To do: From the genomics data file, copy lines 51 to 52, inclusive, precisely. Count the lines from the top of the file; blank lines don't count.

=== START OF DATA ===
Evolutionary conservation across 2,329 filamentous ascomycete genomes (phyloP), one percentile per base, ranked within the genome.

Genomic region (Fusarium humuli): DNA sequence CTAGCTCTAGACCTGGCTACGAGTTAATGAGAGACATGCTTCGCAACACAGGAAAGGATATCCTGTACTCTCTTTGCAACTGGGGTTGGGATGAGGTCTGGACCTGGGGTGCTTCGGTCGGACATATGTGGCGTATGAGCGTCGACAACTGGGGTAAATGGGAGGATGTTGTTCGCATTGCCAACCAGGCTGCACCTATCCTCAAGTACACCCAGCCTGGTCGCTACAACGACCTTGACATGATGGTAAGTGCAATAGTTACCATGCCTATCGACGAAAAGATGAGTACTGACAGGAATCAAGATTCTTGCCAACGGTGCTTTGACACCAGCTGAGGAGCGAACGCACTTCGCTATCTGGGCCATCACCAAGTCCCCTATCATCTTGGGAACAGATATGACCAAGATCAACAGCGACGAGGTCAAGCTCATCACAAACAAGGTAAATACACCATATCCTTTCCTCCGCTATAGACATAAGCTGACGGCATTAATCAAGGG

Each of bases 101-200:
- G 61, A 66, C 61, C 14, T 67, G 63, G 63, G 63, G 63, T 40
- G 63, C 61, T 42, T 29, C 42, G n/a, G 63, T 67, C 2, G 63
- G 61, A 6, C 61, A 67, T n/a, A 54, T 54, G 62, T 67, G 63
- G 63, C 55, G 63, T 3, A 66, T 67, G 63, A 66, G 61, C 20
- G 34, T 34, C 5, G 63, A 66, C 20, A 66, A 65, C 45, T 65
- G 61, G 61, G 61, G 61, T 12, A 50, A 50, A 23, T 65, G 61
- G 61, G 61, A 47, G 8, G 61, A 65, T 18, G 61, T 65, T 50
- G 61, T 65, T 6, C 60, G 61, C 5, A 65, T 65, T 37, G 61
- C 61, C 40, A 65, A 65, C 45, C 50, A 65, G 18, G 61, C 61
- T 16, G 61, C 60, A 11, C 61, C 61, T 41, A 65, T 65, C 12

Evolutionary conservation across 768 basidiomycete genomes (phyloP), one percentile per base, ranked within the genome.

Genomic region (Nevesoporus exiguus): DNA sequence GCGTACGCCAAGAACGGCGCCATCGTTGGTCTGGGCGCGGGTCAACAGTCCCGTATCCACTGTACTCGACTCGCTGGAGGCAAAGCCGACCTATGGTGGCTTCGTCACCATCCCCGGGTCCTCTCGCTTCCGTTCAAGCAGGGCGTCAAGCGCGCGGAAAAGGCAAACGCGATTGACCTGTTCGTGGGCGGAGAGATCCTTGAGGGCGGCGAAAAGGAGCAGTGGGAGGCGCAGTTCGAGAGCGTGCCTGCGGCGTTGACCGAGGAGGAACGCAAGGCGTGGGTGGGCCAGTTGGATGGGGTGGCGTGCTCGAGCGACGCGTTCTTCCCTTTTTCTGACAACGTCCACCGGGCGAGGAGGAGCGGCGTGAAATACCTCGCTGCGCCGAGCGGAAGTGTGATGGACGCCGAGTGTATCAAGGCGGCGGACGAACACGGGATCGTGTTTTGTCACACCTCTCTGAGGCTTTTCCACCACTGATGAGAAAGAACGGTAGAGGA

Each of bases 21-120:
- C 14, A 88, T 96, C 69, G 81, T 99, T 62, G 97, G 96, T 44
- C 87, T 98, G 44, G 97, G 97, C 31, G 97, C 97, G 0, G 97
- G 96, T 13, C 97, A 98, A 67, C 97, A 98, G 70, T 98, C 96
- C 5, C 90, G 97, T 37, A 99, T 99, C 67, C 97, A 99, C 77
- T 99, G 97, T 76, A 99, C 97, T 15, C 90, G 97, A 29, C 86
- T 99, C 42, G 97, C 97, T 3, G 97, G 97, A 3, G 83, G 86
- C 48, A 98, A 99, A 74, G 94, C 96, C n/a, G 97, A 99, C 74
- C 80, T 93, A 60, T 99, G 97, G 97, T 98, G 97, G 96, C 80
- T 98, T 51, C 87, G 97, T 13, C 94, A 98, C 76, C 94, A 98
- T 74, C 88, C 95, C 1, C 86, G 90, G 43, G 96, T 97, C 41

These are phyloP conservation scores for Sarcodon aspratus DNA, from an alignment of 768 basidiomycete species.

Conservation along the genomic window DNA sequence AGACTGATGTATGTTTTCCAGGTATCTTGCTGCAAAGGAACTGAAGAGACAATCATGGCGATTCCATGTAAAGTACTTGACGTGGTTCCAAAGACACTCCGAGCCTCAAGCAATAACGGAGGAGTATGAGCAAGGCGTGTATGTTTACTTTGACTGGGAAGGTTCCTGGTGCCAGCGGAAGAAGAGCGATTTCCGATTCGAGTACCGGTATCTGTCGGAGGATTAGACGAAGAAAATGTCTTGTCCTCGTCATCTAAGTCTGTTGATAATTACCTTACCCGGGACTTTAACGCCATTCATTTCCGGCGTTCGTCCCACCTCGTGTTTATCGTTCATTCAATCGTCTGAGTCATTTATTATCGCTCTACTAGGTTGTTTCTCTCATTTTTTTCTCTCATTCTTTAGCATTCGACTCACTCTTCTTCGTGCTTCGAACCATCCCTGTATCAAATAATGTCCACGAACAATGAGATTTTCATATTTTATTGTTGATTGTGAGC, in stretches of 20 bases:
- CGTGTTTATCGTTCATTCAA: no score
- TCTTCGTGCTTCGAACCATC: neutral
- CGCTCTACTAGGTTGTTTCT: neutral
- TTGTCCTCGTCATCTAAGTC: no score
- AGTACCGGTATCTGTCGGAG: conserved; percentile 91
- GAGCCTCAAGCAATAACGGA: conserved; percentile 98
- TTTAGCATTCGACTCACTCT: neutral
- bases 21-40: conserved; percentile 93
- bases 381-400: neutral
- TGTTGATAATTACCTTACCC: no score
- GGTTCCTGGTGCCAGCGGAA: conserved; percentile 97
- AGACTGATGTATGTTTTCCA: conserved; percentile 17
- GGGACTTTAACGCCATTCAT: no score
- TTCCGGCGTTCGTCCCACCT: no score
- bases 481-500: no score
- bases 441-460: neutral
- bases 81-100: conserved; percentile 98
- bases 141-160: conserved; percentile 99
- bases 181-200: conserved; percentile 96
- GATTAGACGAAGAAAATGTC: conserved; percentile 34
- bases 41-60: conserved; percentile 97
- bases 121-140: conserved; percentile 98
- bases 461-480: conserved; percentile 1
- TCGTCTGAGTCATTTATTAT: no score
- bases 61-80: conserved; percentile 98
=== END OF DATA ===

- bases 461-480: conserved; percentile 1
- TCGTCTGAGTCATTTATTAT: no score